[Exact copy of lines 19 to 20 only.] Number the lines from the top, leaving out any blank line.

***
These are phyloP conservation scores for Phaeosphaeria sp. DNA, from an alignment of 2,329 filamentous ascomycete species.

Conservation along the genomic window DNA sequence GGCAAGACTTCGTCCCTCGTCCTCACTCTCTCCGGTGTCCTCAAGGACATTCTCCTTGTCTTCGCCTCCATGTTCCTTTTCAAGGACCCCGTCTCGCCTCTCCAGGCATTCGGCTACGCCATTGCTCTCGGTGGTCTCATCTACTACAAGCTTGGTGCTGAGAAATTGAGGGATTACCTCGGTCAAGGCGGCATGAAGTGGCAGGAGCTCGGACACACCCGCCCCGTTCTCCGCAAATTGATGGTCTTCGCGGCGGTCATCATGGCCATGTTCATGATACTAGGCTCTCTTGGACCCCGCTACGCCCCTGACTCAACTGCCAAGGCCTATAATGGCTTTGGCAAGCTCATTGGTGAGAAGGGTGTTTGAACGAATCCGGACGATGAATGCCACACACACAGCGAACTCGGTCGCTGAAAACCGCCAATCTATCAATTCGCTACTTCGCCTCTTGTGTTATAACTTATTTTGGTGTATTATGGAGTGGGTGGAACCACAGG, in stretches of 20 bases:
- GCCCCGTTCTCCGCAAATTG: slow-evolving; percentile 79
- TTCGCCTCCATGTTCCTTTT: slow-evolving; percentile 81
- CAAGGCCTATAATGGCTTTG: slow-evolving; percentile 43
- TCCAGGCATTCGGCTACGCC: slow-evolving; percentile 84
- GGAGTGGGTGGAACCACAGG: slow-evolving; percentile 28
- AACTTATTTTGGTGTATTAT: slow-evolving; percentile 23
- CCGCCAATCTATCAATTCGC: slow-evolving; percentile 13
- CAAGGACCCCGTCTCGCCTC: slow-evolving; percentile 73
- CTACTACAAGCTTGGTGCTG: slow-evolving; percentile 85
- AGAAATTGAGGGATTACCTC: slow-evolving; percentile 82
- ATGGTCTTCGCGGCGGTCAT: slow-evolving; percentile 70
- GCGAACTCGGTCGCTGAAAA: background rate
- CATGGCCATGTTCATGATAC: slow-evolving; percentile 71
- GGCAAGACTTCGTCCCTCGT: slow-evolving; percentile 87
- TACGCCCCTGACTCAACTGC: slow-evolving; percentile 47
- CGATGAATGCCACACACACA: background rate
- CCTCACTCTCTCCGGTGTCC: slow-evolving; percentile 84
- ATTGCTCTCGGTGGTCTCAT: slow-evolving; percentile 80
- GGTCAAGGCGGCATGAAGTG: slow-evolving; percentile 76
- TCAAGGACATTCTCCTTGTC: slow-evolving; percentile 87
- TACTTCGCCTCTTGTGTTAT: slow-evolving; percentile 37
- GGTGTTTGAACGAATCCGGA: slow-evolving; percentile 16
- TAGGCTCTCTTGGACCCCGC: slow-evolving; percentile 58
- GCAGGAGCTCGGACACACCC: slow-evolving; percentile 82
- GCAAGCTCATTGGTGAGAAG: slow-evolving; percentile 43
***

- CCTCACTCTCTCCGGTGTCC: slow-evolving; percentile 84
- ATTGCTCTCGGTGGTCTCAT: slow-evolving; percentile 80